The kittiwake, puffin, and murre colonies on islands in Witless Bay and at Baccalieu Island in Newfoundland and Labrador are visited by regular tourist boats. These boats operate from nearby fishing ports, respectively, Bay Bulls and Witless Bay, just south of St. John’s, and Bay de Verde at the north end of Conception Bay. At the tip of the Gaspé Peninsula, in Quebec, the Northern Gannet and murre colony at Bonaventure Island can be reached by regular tour boats from Percé. Whether seen from the land or from a boat cruising below the cliffs, this gannetry is truly awe-inspiring.

At sea, seabirds can be seen from the various ferries that cross the St. Lawrence Estuary, especially the Matane to Godbout, Quebec, ferry, the ferry from Cape Breton, Nova Scotia, to Port aux Basques, Newfoundland and Labrador, or the ferry from St. Barbe, Newfoundland and Labrador, to Blanc-Sablon, Quebec. In British Columbia, many seabirds can be seen from the Vancouver to Victoria ferry, especially in the passes between the Gulf Islands, where strong currents create good feeding conditions for the birds. A good way to see albatrosses and other oceanic birds is to take one of the whale cruises that operate from the west coast of Vancouver Island.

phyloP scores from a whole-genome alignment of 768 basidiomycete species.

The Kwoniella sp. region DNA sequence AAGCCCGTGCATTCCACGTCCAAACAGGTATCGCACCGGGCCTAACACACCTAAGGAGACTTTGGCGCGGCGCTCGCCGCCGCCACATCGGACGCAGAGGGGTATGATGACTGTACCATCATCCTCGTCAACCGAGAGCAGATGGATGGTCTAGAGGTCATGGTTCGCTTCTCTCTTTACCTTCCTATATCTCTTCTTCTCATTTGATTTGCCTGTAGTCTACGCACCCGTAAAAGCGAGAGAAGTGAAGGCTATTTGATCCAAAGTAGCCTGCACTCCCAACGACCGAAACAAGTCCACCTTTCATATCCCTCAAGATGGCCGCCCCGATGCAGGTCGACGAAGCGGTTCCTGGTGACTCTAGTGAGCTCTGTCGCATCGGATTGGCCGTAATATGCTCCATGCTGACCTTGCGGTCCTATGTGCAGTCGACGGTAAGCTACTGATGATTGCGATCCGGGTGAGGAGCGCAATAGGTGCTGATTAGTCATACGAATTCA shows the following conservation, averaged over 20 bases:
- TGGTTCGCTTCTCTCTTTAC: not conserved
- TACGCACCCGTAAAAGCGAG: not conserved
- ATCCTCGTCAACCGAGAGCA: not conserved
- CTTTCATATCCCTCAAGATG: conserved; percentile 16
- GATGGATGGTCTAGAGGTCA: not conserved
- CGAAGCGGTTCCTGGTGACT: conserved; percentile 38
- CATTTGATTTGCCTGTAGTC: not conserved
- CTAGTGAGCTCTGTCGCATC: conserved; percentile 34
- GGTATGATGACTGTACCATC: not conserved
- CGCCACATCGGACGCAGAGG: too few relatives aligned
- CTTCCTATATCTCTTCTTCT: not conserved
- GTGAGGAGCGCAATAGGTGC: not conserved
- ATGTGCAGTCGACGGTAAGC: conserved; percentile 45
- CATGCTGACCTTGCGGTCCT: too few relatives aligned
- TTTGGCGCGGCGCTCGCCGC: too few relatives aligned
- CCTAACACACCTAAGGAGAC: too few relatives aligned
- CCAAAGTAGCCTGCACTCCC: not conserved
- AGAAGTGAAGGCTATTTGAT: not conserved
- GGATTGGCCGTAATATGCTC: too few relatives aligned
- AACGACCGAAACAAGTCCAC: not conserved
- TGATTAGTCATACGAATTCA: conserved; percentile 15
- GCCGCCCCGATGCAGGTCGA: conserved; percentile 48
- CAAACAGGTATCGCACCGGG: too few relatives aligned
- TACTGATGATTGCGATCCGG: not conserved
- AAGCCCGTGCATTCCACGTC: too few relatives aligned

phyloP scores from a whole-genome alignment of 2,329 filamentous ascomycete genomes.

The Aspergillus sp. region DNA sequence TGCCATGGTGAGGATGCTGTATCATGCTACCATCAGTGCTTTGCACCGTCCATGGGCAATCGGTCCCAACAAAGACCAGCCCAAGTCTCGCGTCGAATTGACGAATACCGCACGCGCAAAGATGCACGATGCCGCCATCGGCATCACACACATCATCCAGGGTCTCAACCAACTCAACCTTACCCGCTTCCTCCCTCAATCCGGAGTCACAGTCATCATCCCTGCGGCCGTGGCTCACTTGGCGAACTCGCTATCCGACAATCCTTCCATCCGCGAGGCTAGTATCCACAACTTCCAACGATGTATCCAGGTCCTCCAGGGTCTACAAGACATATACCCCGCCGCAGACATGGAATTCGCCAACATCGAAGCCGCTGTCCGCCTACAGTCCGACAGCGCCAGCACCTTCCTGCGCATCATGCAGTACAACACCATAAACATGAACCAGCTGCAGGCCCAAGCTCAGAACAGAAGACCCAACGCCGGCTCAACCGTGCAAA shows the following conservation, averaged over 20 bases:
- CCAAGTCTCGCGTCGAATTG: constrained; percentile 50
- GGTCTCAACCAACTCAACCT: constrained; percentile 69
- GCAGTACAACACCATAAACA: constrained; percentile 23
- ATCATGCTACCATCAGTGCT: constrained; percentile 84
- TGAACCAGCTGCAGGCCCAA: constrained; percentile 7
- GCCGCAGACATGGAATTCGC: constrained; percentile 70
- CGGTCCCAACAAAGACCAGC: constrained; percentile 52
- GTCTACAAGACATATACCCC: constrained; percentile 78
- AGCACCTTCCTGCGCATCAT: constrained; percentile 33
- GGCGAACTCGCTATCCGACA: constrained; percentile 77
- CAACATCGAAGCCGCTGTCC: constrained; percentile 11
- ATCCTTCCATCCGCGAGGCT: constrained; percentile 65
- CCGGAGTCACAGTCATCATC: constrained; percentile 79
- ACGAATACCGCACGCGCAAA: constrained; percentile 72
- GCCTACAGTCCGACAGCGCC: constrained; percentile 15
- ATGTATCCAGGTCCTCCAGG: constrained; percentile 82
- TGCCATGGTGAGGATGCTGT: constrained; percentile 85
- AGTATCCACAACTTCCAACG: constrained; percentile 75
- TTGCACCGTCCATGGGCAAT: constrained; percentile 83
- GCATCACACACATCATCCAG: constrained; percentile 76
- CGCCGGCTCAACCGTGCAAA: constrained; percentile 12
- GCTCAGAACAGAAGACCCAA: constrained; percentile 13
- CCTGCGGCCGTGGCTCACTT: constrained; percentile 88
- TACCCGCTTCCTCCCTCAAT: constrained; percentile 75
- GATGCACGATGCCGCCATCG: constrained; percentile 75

Several organizations in North America are especially concerned with the study and conservation of seabirds, for example The Pacific Seabird Group and the Waterbird Society. The Canadian Wildlife Federation also funds research about seabirds like Sabine’s Gull, Ross’s Gull and the Ivory Gull. In Haida Gwaii (Queen Charlotte Islands) the Laskeek Bay Conservation Society organizes volunteer seabird research and interpretation. Anyone interested in becoming more familiar with seabirds can contact these societies, or Environment Canada’s Canadian Wildlife Service, for further information.

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Atlantic Puffin

Atlantic Puffin

Online resources

Environment Canada, Seabirds: Sentinel species for the Gulf

Printed resources

Fisher, J., and R.M. Lockley. 1954. Sea-birds: an introduction to the natural history of the sea-birds of the North Atlantic. Houghton Mifflin Company, Boston.

Godfrey, W.E. 1986. Birds of Canada. Revised edition. National Museums of Canada, Ottawa.

Harrison, P. 1983. Seabirds: an identification guide. Houghton Mifflin Company, Boston.

Lofgren, L. l984. Ocean birds. Crescent Books, New York.

Nelson, B. 1979. Seabirds: their biology and ecology. A&W Publishers Inc., New York.

© Her Majesty the Queen in Right of Canada, represented by the Minister of the Environment, 2013. All rights reserved.

Author: Tony Gaston, Wildlife Research, Environment Canada